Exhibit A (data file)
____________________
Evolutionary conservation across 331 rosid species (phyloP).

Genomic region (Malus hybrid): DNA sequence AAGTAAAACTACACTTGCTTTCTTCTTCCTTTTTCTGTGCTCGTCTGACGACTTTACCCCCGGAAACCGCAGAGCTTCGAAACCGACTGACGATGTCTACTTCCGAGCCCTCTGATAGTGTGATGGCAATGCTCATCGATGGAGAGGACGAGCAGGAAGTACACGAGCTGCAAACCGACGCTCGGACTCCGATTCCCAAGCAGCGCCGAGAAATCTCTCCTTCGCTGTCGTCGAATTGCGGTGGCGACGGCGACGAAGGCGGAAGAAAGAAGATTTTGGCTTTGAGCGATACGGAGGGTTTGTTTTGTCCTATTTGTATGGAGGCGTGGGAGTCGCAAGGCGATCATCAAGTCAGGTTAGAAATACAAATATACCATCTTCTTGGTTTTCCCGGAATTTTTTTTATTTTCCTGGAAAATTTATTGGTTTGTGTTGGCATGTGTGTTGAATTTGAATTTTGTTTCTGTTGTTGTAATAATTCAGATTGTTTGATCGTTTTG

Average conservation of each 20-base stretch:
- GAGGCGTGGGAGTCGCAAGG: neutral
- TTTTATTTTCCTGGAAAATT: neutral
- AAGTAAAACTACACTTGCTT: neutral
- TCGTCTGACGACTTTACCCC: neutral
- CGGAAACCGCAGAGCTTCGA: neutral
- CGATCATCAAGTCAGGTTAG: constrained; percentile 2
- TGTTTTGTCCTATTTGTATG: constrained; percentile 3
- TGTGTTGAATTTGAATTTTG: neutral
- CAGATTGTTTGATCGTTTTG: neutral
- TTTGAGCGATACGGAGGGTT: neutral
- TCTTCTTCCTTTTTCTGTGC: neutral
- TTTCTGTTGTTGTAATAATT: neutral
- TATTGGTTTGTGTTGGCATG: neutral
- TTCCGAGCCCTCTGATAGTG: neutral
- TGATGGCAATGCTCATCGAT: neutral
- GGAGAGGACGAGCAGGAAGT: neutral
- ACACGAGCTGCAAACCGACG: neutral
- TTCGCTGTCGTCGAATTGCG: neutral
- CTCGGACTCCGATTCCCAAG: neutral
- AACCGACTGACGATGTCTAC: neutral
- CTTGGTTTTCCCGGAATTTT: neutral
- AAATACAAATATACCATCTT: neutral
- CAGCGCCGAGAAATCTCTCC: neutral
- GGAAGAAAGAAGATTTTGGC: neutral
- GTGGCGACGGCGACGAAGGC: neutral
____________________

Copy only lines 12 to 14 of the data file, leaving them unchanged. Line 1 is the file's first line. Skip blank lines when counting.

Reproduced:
- CAGATTGTTTGATCGTTTTG: neutral
- TTTGAGCGATACGGAGGGTT: neutral
- TCTTCTTCCTTTTTCTGTGC: neutral